The first book I read by Hilary Mantel was ‘Eight Months On Gaza Street’, a brilliantly disturbing account of a woman’s time in Saudi Arabia and the clash between her beliefs and those of her Arabic neighbours. It was short, tense and oddly disturbing. Her double-Booker winning Thomas Cromwell story has yet to be finished, with ‘The Mirror and the Glass’ due to make it one of the most monumental trilogies in the English language.
This is fiction as total immersion, so stunningly realised that it almost seems a feat of the supernatural. Throughout her career Mantel has drawn on elements of her life, melding them seamlessly with her fiction. Reading about her background and comparing the books you can see where factual material becomes useful grist.
But the real mystery is the spark of life she brought to ‘Wolf Hall’, and how she has brought history entirely to life from every angle, so that the fictional elements (she can’t possibly know about Cromwell’s conversations) meld perfectly with the known facts.
The other day I gave a talk to a writing group and the question of balancing art and craft came up, as it always does, but when you get to Mantel you reach something genuinely inexplicable; the lightning of creation that draws out something precious and utterly unique. I want to know; how did she do it? How could she step inside this man’s body and so completely inhabit him?
Some female crime authors make the fundamental mistake of letting their male protagonists deal too frequently with their emotions. If you’ve ever met someone working in law enforcement, you know how strangely disconnected they can be from emotion, and it’s not believable to have a policeman worry excessively about what others might think. Mantel has always been an unsentimental, slightly unemotional writer – I think until ‘Beyond Black’, a book almost entirely about emotions.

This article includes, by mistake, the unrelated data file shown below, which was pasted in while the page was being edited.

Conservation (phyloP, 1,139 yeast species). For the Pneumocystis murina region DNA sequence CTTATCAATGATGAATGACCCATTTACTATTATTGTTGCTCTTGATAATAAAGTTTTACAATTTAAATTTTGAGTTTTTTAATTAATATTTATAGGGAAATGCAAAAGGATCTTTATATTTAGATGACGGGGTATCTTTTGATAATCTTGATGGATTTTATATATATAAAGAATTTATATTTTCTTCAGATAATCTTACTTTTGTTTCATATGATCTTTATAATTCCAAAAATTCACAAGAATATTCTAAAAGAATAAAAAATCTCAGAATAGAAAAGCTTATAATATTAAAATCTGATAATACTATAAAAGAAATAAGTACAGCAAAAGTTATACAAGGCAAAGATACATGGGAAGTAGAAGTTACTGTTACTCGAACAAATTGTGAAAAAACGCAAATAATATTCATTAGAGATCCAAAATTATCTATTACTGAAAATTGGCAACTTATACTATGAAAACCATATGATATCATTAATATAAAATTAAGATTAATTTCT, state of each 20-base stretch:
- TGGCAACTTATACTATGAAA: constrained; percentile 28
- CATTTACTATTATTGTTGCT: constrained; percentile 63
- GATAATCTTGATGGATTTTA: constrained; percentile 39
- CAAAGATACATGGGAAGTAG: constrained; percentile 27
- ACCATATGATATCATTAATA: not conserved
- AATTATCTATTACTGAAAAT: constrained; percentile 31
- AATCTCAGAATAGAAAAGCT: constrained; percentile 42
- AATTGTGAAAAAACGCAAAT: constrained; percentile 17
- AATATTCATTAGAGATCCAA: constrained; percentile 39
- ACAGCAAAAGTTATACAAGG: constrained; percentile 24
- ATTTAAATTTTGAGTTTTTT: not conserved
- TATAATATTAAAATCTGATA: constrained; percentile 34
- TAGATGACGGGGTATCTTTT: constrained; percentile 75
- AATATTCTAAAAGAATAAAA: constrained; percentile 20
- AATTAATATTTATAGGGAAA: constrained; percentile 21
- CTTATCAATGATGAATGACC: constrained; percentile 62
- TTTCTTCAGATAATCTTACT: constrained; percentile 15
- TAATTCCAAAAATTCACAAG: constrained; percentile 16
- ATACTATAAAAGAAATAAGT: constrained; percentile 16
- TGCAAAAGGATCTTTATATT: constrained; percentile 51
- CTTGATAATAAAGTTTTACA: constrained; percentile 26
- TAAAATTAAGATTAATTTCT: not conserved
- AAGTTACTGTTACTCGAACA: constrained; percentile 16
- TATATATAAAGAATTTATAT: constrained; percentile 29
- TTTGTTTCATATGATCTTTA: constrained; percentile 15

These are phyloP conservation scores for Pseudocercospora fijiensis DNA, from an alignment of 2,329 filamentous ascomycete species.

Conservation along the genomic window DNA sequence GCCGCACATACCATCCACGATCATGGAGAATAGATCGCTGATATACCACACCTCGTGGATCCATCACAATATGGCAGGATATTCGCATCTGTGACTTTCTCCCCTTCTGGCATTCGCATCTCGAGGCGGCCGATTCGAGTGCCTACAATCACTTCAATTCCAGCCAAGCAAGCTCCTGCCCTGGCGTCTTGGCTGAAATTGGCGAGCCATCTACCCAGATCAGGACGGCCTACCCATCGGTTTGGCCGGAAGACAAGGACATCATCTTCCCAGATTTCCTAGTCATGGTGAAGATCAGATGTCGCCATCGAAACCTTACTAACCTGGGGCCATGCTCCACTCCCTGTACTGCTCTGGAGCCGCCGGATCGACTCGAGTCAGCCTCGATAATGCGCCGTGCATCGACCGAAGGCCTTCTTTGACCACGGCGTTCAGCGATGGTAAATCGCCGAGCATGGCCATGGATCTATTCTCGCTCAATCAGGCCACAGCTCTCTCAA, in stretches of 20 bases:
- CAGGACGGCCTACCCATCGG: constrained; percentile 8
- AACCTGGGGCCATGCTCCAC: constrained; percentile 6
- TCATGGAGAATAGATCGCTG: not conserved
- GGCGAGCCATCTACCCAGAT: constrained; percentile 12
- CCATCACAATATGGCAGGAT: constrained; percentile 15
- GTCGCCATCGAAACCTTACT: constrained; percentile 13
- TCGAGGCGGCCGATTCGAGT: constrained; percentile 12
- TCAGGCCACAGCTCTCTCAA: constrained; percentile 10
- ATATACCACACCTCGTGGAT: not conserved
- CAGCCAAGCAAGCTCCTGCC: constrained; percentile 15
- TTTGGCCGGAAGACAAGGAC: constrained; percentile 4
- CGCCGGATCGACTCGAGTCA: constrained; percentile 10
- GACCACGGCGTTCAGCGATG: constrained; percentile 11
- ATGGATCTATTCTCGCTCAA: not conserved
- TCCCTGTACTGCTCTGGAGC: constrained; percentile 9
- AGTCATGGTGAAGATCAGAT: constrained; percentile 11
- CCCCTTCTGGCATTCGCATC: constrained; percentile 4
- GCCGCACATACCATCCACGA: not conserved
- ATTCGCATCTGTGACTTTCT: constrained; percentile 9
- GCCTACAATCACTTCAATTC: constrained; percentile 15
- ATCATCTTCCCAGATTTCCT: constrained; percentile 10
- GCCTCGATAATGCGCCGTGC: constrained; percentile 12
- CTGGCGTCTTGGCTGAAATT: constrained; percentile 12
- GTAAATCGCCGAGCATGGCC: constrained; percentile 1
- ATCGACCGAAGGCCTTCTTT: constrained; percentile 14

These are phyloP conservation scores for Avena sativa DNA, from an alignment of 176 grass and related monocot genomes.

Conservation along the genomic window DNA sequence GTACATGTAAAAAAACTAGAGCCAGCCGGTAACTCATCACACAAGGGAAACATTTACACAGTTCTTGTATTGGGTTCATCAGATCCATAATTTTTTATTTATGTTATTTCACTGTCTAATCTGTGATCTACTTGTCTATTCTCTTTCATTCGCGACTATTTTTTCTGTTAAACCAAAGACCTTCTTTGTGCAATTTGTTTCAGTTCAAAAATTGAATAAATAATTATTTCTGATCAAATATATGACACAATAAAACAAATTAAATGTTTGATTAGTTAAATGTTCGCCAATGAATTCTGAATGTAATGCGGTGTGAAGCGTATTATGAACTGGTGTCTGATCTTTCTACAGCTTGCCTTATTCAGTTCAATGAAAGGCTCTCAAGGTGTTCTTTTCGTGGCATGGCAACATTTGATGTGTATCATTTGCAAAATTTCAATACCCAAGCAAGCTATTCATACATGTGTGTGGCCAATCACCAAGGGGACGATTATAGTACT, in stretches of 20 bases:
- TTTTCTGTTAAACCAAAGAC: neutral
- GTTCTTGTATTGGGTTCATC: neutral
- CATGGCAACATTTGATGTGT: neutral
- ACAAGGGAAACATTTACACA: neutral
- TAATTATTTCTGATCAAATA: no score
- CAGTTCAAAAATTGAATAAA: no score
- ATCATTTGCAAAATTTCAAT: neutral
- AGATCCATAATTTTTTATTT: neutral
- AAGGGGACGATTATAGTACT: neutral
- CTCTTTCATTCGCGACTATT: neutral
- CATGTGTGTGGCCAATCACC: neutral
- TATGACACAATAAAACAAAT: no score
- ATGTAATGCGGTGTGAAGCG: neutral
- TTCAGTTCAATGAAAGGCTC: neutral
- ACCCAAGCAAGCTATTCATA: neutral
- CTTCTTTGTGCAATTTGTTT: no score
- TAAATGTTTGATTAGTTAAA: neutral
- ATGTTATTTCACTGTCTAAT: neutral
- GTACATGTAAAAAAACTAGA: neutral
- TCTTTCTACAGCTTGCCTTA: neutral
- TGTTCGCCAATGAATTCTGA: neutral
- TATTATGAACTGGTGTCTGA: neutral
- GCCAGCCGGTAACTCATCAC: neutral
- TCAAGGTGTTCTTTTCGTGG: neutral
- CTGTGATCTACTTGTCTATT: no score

She understands Cromwell to the point where it is impossible to see the trick. And yet in this vast exploration of one man’s world she somehow manages to hold back his soul from our gaze, so that something remains unknowable. Cromwell is criticised by others so that we can see his difficult side, but he’s the calm centre around which all of the kingdom’s intrigues revolve.
The middle volume is full of ghosts; past sorrows returning to haunt the present. We know all too well where this plot is taking us; the tragedies are lying in wait, but it’s the constant collision of these forceful, dangerous characters, their alliances and enmities, that will keep the journey so enthralling to what will doubtless be a devastating conclusion.